Cheney: 'we did not anticipate an insurgency that would last this long'

On Meet the Press Tim Russert torn apart Dick Cheney. He consistently cited past interview quotes from Cheney that turned out to be either wrong or misleading.

In this video clip we highlight Cheney's response to Russert calling him on his now infamous, "We will be greeted as liberators" line. Shockingly, Cheney actually admits that he made a mistake.

Video to the right -->>

Clip transcript below:


MR. RUSSERT: Leading up to the war, three days before the war, you were on this program and I asked you a question. And I asked you about an analysis of what could occur. Let’s just watch, and we’ll talk about it.
(Videotape, March 16, 2003):
VICE PRES. CHENEY: Now, I think things have gotten so bad inside Iraq from the standpoint of the Iraqi people, my belief is, we will, in fact, be greeted as liberators.
MR. RUSSERT: If your analysis is not correct, and we’re not treated as liberators, but as conquerors, and the Iraqis begin to resist, particularly in Baghdad, do you think the American people are prepared for a long, costly and bloody battle with a—significant American casualties?
VICE PRES. CHENEY: Well, I don’t, I don’t think it’s likely to unfold that way, Tim, because I really do believe we will be greeted as liberators.
(End of videotape)
MR. RUSSERT: In fact, it did unfold that way. It has been a long, costly and bloody war.
VICE PRES. CHENEY: It has.
MR. RUSSERT: And...
VICE PRES. CHENEY: Well, the first part, getting rid of Saddam, was not. But clearly, the insurgency and the aftermath has been.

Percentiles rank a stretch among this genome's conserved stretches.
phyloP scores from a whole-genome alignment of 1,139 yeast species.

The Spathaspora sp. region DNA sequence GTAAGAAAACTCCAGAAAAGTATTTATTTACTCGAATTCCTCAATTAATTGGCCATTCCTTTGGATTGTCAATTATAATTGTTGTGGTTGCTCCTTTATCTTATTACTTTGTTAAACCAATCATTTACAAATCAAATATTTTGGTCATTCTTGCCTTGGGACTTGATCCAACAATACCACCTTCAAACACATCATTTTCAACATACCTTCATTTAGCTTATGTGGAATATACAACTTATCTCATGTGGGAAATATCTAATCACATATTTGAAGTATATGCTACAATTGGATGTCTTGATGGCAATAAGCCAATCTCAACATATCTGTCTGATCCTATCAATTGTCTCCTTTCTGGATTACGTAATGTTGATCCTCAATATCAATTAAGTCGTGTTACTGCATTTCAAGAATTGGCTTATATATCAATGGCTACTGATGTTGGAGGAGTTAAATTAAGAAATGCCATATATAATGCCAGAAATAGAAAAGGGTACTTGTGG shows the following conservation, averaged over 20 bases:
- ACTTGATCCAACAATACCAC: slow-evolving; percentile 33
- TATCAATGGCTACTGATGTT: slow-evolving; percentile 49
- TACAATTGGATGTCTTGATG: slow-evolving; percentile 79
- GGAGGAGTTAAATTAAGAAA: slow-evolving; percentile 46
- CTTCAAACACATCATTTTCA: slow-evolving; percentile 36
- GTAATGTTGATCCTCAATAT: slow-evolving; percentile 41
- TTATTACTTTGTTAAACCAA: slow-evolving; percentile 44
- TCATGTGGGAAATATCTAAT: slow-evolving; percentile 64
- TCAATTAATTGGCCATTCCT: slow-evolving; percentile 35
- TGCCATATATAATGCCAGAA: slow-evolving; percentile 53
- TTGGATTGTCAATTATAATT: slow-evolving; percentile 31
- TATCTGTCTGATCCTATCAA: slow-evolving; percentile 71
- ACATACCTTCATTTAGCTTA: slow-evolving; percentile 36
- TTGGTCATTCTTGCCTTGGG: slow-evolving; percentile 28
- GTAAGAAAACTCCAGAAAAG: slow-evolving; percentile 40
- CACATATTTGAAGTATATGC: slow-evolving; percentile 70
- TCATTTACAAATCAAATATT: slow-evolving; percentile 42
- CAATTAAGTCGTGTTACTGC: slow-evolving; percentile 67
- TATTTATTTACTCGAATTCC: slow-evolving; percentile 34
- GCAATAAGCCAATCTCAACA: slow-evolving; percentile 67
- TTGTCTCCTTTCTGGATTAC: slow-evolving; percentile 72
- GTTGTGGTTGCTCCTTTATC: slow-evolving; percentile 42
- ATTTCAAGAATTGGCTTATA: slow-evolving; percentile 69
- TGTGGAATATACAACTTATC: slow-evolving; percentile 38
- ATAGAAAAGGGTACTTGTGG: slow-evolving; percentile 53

MR. RUSSERT: But again, wasn’t your judgment overly rosy? “Greeted as liberators.” Now we’re not...
VICE PRES. CHENEY: You, you gave me a choice, Tim, “Will you be greeted as occupiers or liberators?” and I said we’ll be greeted as liberators. And we were.
MR. RUSSERT: But I said what about a long, costly, bloody battle, and you said it’s unlikely to unfold that way.
VICE PRES. CHENEY: And that’s true within the context of the battle against the Saddam Hussein regime and his forces. That went very quickly. It was over in a relatively short period of time. What obviously has developed after that, the insurgency, has been long and costly and bloody, no question.
MR. RUSSERT: Mr. Vice President, Tommy Franks, when he landed in Iraq, had a meeting and said, “All right, stop making plans, we’re going down to 30,000 troops at the end of this year in 2003.” There was a view of the administration that you were going to walk in, topple the government, and that was it. And now, three and a half years later, we are in Iraq for a long, long time, with 2,500 deaths, 20,000 wounded and injured. There were some fundamental misjudgments made.
VICE PRES. CHENEY: I think there’s no question, but what we did not anticipate an insurgency that would last this long.
MR. RUSSERT: Three hundred billion dollars spent so far. The Congressional Budget Office says if we stay in Iraq through the end of 2009, it’ll be a half trillion dollars.
For a transcript of the entire Meet the Press interview click here.

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